Brazilian Free-Tailed Bat

From May to October, one of the greatest wildlife spectacles ever seen occurs each night at Carlsbad Caverns. Visitors gather in the amphitheater at the Natural Entrance to the Caverns to witness hundreds of thousands of bats emerge from Bat Cave to go on their nightly foray to hunt insects.

Although there are sixteen species of bats in the Park, by far the most numerous is the Brazilian Free-tail, known as the speedsters of the bat world. They travel 10 to 25 miles each night toward the Pecos and Black River valleys where they hunt and devour their favorite food—moths. The Cavern’s colony alone consumes four to six thousand pounds of insects each night and about half their diet consists of pests that feed on alfalfa and cotton crops. Those pests could cost farmers and foresters millions of dollars. Instead, bats are a free, effective, and a natural part of the environment that control destructive insects.

These bats travel 10-25 miles each night looking for insects to eat.

The Caverns support large summer maternity colonies of the Brazilian Free-tail. These bats winter in Mexico, and mate there as well. In the spring, they leave for their summer home at the Cavern. Females give birth to a single “pup,” during late June and early July. The mother bat grooms and feeds her pup immediately, building a bond and each learning the other’s scent. As more and more pups are born, the walls of Bat Cave become a sea of squirming, squeaking, tiny bodies—thousands of them—calling for their mother. Each mother can locate her pup through voice and scent.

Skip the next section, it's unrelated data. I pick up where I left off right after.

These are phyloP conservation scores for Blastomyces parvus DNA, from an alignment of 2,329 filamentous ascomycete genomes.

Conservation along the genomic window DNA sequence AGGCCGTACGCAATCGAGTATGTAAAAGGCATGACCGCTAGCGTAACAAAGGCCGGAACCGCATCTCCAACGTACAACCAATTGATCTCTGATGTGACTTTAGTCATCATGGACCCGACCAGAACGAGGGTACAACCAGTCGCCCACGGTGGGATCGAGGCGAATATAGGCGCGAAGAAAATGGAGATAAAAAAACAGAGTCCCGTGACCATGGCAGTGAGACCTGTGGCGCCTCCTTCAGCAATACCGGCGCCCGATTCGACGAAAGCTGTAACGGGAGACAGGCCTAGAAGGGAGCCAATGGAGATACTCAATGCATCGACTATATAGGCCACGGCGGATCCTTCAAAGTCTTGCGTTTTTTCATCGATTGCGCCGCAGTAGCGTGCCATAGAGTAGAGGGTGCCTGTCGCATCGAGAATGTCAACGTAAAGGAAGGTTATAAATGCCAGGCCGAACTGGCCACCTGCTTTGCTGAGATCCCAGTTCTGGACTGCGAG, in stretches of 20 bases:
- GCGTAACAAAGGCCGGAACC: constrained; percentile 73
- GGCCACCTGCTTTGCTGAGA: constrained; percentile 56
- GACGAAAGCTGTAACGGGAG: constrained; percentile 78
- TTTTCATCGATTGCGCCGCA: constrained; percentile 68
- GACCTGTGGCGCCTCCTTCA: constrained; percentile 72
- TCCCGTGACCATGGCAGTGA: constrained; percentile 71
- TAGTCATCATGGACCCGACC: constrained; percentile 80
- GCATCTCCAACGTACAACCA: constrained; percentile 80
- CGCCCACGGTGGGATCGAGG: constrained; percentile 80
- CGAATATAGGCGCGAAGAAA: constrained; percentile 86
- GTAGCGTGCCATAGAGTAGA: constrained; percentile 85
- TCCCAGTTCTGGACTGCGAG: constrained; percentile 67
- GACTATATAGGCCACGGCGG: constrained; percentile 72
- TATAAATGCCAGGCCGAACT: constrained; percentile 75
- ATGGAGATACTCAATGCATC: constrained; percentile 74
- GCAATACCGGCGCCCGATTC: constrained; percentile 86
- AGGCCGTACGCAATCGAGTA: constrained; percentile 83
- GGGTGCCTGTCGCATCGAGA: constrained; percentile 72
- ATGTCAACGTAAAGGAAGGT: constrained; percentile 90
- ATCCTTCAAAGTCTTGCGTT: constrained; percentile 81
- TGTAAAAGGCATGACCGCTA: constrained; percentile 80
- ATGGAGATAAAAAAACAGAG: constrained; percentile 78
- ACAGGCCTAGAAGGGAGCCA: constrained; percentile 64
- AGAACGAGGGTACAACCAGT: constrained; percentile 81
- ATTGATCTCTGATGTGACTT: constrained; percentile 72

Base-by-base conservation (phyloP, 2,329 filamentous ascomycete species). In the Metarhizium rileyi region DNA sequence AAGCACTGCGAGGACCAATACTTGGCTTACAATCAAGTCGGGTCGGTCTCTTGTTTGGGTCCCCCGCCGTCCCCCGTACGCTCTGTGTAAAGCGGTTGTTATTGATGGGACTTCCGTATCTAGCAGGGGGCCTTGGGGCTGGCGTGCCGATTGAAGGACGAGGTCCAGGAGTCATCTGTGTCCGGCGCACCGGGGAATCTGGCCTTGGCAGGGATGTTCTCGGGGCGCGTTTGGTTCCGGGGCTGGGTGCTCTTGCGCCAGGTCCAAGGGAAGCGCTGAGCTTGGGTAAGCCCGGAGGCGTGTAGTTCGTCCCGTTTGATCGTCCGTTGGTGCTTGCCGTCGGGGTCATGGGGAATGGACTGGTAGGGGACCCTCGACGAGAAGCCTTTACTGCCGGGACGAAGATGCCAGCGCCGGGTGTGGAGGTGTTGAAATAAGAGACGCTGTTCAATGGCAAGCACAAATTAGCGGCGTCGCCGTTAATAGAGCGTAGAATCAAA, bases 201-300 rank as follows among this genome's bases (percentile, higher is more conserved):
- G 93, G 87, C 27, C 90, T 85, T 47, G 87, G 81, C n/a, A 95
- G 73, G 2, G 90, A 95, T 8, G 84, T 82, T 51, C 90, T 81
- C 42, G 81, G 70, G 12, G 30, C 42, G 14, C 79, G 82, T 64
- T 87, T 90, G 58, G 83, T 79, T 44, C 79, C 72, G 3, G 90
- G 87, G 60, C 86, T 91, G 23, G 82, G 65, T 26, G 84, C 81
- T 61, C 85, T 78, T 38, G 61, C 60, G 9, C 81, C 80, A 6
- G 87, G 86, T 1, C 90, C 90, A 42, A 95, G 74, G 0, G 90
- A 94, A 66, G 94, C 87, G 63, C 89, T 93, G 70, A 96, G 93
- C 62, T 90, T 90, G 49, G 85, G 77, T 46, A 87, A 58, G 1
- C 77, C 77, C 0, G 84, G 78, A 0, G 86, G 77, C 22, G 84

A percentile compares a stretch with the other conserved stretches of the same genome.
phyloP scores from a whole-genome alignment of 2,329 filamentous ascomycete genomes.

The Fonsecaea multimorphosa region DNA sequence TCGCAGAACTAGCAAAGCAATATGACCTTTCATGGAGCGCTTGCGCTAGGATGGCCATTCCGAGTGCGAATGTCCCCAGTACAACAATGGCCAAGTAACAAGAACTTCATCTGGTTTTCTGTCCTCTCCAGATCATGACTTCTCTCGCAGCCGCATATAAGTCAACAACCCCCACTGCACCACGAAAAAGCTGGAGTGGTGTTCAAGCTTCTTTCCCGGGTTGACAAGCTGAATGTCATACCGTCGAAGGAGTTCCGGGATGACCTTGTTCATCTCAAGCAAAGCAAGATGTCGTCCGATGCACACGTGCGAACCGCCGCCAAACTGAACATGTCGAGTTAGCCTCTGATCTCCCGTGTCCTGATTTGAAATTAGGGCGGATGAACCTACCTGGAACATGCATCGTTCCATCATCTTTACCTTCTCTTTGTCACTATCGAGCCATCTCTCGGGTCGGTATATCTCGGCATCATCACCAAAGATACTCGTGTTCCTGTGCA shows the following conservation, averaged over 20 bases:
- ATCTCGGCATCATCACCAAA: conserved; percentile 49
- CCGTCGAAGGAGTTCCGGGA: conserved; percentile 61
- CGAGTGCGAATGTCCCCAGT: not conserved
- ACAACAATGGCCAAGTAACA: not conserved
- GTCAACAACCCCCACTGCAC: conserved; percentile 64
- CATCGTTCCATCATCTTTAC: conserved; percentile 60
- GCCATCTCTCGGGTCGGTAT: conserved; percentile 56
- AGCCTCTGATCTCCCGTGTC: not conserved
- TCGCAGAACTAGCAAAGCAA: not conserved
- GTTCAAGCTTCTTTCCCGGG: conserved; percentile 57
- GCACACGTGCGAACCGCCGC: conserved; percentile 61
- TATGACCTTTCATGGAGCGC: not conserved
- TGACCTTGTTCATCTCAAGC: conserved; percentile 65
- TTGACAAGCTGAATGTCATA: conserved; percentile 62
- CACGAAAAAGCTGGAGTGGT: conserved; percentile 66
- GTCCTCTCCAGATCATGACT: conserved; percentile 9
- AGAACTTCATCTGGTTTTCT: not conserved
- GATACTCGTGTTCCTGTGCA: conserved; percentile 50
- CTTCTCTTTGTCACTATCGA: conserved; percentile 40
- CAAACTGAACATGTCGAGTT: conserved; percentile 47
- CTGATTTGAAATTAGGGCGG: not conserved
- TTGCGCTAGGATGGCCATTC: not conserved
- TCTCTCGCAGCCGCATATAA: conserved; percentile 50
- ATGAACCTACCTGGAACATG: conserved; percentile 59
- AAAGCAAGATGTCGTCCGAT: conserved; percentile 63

By August, the males and the nursing females are joined by their four-to-five-week-old pups on the nightly foray, making the remarkable scene of the Bat Cave exodus denser, the sky blacker with many more thousands of bats.

Today, bat populations are declining, but conservation efforts are achieving major successes.

The return to the Cavern at dawn is just as remarkable, but rarely witnessed by visitors. The bats free-fall at speeds up to 50 miles per hour, then alternately close and open their wings to control speed and direction. This breaking action produces the buzz that observers hear.

Today, bat populations are declining, but conservation efforts are achieving major successes. What can you do? Join the Park’s Adopt-a-Bat program, educate your friends, put a bat house in your backyard and dispel the myths about bats.